Sure, let's see you drive your car with just a CLI. Upload some videos of yourself doing it while you're at it.
  • (Score: 4, Touché) by Anonymous Coward on Wednesday July 21, @10:12AM (1 child)

    by Anonymous Coward on Wednesday July 21, @10:12AM (#1158706)

    #include

    bool hasPhone;

    "Do you have an iPhone or Android phone?" >> cout;
    cin >> hasPhone;

    if hasPhone {
        cout "Yes, NSO’s Pegasus Spyware Targeted your Phone";
    }

  • (Score: 2) by Subsentient on Wednesday July 21, @04:05PM (4 children)

    by Subsentient (1111) on Wednesday July 21, @04:05PM (#1158763) Homepage Journal

    *Laughs maniacally in pinephone*

    --
    “Man is not a rational animal; he is a rationalizing animal.” ― Robert A. Heinlein
    • (Score: 1, Interesting) by Anonymous Coward on Wednesday July 21, @08:11PM (3 children)

      by Anonymous Coward on Wednesday July 21, @08:11PM (#1158886)

      It really isn't optional anymore. Either Pine or the Librum are the only options at this point. A "Degoogled" eBay special clunker is a distant second because you still don't get access to the modem side. Pinephone is doing an early access (i.e. for the brave or developers) to an almost entirely open stack in the modem itself, including a mainline kernel. A few blobs will remain for the DSP, nobody is insane enough to want to monkey around with the actual radio. But embedding spyware into the modem should be pretty impractical with everything else compiled by the community.

      • (Score: 2) by hendrikboom on Wednesday July 21, @10:13PM (2 children)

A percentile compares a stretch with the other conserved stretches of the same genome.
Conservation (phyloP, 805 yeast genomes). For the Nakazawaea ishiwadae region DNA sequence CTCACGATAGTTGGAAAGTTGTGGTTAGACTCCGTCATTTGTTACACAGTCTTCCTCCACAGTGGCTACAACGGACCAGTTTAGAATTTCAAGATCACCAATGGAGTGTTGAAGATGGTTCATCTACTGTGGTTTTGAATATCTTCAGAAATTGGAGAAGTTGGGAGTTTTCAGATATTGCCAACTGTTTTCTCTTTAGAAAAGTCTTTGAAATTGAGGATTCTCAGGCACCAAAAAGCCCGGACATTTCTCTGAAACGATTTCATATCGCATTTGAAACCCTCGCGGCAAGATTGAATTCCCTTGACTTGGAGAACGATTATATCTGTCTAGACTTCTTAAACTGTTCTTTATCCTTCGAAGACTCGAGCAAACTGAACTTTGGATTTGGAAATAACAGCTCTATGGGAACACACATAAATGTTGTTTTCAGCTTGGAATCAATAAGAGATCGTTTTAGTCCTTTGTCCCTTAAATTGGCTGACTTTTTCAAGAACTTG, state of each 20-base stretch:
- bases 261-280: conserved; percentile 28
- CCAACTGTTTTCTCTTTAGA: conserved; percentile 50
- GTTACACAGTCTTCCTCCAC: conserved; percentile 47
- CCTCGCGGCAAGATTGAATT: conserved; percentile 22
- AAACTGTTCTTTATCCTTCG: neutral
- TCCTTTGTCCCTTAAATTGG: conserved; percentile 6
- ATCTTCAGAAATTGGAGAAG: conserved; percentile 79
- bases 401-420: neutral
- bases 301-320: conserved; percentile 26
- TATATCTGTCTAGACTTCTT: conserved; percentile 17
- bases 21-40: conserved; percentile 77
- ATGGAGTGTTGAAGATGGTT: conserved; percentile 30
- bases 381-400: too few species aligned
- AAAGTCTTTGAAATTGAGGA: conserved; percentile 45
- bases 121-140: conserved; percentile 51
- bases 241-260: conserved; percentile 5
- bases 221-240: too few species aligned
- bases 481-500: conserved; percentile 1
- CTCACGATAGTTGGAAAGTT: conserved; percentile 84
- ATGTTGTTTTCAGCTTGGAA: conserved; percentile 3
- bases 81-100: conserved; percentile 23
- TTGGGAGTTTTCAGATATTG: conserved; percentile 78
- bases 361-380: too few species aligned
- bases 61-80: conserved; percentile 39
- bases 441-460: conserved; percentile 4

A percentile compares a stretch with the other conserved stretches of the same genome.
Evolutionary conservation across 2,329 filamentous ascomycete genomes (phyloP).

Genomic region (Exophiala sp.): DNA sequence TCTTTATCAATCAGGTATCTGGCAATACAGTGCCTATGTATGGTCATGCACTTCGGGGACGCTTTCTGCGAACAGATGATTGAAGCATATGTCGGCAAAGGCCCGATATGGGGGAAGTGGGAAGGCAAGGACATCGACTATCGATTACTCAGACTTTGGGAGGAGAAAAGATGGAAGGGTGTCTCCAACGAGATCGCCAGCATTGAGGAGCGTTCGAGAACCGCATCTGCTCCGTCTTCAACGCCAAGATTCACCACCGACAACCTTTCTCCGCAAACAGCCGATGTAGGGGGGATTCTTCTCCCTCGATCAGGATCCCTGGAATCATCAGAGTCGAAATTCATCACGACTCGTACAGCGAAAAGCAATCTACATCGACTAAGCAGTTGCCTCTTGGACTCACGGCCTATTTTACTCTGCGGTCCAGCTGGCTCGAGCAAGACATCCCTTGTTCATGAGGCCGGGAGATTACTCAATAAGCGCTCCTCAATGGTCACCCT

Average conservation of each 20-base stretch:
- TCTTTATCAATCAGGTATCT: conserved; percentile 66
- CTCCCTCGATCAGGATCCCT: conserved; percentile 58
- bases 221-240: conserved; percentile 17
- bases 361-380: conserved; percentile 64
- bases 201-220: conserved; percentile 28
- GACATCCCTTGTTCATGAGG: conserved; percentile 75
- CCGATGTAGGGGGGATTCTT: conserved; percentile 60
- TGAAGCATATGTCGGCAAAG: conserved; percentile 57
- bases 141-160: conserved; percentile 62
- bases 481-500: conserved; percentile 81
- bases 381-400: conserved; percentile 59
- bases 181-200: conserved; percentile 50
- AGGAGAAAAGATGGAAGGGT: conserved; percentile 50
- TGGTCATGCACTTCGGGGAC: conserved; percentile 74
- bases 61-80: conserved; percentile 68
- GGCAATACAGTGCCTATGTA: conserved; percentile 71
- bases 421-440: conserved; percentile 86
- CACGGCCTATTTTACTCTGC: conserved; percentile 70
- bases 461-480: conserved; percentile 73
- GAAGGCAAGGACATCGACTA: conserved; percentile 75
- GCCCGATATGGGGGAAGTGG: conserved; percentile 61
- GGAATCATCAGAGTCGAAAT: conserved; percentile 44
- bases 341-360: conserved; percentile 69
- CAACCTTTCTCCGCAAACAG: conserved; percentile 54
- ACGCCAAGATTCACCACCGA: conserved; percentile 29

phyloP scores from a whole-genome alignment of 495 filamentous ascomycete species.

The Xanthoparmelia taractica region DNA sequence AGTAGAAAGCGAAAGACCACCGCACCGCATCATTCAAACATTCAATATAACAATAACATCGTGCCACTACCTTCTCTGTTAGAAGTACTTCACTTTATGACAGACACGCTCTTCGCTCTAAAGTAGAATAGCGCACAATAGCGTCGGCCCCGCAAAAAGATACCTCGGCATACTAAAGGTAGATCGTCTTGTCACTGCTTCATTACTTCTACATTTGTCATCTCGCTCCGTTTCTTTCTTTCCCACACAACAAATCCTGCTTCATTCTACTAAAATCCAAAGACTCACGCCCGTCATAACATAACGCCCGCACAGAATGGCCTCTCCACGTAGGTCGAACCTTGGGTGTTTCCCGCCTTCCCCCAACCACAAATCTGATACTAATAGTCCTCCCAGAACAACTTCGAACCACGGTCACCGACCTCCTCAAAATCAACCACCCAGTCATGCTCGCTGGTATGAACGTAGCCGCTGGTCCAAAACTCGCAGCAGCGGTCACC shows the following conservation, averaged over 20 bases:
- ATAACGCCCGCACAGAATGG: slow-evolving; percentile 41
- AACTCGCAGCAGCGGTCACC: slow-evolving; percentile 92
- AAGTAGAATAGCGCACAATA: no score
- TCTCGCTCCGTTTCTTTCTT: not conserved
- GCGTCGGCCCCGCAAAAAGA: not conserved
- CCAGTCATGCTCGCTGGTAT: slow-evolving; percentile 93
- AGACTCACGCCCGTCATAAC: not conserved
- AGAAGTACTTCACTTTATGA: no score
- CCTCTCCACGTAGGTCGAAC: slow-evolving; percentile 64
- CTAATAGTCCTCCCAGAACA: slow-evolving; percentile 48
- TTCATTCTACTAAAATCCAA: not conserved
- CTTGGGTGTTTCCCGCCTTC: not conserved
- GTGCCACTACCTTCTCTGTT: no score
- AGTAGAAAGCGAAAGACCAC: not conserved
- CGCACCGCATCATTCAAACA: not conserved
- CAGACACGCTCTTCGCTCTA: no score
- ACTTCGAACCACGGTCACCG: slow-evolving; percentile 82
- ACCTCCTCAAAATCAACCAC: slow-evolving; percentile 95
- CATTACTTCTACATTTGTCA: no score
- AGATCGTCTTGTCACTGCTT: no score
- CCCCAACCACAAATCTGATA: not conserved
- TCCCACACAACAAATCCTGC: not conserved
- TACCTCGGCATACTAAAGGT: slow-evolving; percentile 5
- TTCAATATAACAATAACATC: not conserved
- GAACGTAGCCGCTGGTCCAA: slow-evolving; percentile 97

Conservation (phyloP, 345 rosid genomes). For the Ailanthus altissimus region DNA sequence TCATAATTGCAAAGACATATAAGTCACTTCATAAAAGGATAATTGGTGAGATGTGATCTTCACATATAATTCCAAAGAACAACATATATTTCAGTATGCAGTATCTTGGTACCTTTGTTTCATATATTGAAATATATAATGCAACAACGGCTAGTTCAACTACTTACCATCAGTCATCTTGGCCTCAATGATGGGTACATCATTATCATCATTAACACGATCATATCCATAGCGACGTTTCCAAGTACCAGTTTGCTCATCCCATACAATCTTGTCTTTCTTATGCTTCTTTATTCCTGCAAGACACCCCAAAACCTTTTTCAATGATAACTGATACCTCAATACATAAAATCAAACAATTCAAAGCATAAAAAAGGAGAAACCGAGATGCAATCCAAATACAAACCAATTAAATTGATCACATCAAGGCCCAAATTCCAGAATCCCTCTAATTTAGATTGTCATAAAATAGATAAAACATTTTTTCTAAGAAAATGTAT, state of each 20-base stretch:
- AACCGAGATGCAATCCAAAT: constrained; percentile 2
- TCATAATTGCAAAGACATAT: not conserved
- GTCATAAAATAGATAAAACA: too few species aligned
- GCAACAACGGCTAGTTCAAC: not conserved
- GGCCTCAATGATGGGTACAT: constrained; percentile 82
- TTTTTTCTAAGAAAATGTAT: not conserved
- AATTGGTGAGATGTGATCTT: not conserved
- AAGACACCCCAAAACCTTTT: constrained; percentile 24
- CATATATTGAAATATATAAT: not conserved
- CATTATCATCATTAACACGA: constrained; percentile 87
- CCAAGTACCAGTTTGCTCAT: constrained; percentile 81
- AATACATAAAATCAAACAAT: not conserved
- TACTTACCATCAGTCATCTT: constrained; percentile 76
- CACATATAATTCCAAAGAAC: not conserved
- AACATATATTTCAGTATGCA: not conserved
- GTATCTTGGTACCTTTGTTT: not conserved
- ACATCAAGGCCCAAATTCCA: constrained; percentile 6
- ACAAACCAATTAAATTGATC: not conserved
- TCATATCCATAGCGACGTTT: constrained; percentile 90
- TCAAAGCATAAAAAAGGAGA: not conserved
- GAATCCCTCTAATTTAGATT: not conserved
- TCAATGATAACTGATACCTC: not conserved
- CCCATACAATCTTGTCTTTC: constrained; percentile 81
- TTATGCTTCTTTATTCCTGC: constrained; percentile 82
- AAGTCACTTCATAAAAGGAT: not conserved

by hendrikboom (1125) on Wednesday July 21, @10:13PM (#1158934) Homepage Journal

        Yes, Pinephone and Librem are attractive, mainly for Linux interperability, but also for some modicum of privacy and security.

        On my phone I use several features that as far as I know are not part of the usual GNU/Linux systems:

        (1) make and receive phone calls, of course (I presume these phones can do this)
        (2) Facebook Messenger Lite -- for which I'll need a to interoperate.
        (3) SMS messaging (probably present on both phones)
        (4) cashing cheques by photographing them using my bank's app.

        Any idea how (2) and (4) can be done on the Pinephone or Librem?

        -- hendrik

        • (Score: 1, Funny) by Anonymous Coward on Wednesday July 21, @10:59PM

          by Anonymous Coward on Wednesday July 21, @10:59PM (#1158945)

          The inability of Pinephone and Librem to communicate with other phones is paramount to their security.

        • (Score: 1, Interesting) by Anonymous Coward on Wednesday July 21, @11:46PM

          by Anonymous Coward on Wednesday July 21, @11:46PM (#1158962)

          If you can't use Fakebook through a browser or PWA you would be out of luck. But since any "app" for it is almost infested spyware, this is part of the plan.

          You will never have banking apps on any device the powers that be do not own. You seem to be missing the whole point.

          And yes, Pinephone does SMS pretty solid, calls is 90% there and MMS support is rolling out through the various distros now. Wifi and 4G data are also dependable. Both Firefox and Chromium are available for browsing. Everything is still very alpha though. Depending on which distro you boot you might not even have a viable notepad, todo or calendar yet. Development is at a furious pace though. If you want to experience a ground floor Linux, buy a Pinephone. It is like 1994 all over again. We know how that ended up, fairly confident this also ends up with something short of world domination but close enough for our needs.